U.S.C. 346a(d)(3), announcing the filing of a pesticide petition (PP 
3F8199) by Cheminova A/S, c/o Cheminova Inc., 1600 Wilson Blvd., Suite 
700, Arlington, VA 22209-2510. The petition requested that 40 CFR 
180.629 be amended by establishing tolerances for residues of the 
fungicide flutriafol, in or on Brassica, head and stem, subgroup 5A at 
1.5 parts per million (ppm); Brassica, head and stem, subgroup 5A, at 
1.5 ppm; Brassica, leafy greens, subgroup 5B at 7.0 ppm; egg at 0.01 
ppm; hog, liver at 0.05 ppm; hog, meat by products, except liver at 
0.02 ppm; hog, muscle at 0.01 ppm; leaf petioles, subgroup 4B at 3.0 
ppm; leafy greens, subgroup 4A except head lettuce at 10 ppm; lettuce, 
head at 1.5 ppm; poultry, meat byproducts at 0.02 ppm; radicchio at 1.5 
ppm; sorghum, grain, forage at 2.0 ppm; sorghum, grain, grain at 1.5 
ppm and sorghum, grain, stover at 6.0 ppm. The petition requested that 
40 CFR 180.629 amend the current established tolerances for residues of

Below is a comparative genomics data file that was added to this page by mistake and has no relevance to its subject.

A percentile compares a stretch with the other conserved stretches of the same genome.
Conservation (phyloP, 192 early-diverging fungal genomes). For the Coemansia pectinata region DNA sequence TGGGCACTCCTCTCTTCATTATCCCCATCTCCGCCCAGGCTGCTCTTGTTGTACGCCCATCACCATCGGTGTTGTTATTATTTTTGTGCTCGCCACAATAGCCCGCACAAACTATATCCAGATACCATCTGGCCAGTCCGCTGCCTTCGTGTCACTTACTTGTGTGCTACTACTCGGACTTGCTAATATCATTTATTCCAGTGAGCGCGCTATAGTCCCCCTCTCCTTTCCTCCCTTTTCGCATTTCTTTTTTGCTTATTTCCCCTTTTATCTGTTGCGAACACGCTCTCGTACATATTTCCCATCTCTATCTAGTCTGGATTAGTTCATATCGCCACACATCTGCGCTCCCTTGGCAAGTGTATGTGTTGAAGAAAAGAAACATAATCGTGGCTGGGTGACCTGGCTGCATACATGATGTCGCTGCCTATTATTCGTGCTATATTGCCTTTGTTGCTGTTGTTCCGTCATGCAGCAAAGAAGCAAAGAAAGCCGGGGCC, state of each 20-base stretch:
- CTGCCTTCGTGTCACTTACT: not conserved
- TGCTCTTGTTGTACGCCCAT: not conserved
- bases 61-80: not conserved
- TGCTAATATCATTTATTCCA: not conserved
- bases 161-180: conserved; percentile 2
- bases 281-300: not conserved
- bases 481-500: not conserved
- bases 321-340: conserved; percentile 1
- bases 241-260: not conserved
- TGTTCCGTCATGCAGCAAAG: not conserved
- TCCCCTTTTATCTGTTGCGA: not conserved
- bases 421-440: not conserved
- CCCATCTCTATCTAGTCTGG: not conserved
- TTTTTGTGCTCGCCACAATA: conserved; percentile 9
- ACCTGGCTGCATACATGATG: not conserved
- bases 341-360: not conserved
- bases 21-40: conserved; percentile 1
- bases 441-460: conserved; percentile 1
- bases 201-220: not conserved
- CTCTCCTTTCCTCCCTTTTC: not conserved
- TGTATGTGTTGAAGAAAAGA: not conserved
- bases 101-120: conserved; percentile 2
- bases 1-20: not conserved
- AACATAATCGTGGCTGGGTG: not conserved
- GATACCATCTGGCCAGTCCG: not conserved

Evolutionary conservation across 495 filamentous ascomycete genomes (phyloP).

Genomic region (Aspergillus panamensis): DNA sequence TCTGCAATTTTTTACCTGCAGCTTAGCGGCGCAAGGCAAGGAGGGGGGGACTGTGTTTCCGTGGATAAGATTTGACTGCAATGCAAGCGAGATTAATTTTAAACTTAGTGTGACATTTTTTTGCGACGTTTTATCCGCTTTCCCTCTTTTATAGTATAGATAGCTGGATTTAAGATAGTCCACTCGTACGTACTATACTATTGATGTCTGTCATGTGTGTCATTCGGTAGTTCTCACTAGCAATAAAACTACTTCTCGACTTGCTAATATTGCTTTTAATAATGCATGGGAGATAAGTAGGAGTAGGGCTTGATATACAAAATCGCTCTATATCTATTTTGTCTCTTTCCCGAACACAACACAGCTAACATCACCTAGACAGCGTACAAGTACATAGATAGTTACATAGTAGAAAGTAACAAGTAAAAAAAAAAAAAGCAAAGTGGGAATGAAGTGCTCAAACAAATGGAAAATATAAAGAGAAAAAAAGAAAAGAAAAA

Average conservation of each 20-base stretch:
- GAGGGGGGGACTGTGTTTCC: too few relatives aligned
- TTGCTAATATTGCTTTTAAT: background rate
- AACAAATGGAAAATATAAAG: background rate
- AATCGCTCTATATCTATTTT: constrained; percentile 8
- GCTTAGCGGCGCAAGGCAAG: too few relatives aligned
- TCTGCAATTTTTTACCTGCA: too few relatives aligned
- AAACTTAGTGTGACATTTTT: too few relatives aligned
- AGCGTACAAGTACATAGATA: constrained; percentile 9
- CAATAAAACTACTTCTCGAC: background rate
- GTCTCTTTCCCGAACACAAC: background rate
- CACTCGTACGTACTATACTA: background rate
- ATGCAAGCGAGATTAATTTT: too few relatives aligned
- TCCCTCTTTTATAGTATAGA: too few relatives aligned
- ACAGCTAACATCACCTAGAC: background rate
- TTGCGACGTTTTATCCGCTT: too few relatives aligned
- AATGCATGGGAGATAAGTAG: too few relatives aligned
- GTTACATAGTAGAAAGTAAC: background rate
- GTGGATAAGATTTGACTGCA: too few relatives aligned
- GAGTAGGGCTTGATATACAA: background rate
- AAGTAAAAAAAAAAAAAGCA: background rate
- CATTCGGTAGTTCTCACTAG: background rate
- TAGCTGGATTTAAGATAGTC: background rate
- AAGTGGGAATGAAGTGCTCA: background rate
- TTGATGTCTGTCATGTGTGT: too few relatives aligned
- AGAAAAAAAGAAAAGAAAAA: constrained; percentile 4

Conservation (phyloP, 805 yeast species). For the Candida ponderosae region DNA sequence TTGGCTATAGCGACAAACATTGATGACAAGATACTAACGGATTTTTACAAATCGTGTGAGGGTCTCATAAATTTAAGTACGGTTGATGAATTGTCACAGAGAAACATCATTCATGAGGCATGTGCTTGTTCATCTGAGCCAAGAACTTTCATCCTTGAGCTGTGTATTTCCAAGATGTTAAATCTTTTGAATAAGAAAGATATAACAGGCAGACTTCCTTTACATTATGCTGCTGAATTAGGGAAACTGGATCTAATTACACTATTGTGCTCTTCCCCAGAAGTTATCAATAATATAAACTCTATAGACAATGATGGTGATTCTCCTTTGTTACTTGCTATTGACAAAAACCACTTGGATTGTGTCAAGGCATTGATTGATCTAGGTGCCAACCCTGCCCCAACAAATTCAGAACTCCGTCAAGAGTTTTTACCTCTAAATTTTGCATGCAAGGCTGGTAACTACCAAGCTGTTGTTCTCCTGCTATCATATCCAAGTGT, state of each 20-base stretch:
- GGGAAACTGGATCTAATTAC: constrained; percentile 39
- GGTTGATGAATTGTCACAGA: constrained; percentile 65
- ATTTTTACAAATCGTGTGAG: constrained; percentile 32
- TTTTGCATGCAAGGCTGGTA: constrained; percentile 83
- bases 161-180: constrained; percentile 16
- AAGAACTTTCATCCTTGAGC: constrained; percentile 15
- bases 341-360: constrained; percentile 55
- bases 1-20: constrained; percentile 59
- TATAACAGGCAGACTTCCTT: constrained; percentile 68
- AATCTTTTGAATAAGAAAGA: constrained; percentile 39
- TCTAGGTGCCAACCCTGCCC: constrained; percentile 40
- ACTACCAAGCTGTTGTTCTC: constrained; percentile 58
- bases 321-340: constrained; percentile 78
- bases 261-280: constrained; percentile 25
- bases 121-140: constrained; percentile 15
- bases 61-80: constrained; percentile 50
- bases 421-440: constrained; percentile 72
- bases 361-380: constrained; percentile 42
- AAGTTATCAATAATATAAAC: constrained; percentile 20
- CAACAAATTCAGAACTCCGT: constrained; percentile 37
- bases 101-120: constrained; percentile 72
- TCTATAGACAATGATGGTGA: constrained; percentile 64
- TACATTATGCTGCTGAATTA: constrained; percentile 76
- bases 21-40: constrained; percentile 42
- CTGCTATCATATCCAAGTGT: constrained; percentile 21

the fungicide flutriafol in or on cotton, gin byproducts from 0.5 ppm 
to 5.0 ppm; cotton, undelinted seed from 0.35 ppm to 0.5 ppm; grain, 
aspirated fractions from 2.2 ppm to 6.0 ppm. The petition also 
requested that 40 CFR 180.629 delete the current established tolerances 
for residues of the fungicide flutriafol in or on cotton, meal at 0.5 
ppm; cotton, refined oil at 0.5 ppm; and hog, meat byproducts at 0.02 
ppm. That document referenced a summary of the petition prepared by 
Cheminova A/S, c/o Cheminova, Inc., the registrant, which is available 
in the docket, http://www.regulations.gov. One comment was received on 
the notice of filing. EPA's response to this comment is discussed in 
Unit IV.C.
    Based upon review of the data supporting the petition, EPA is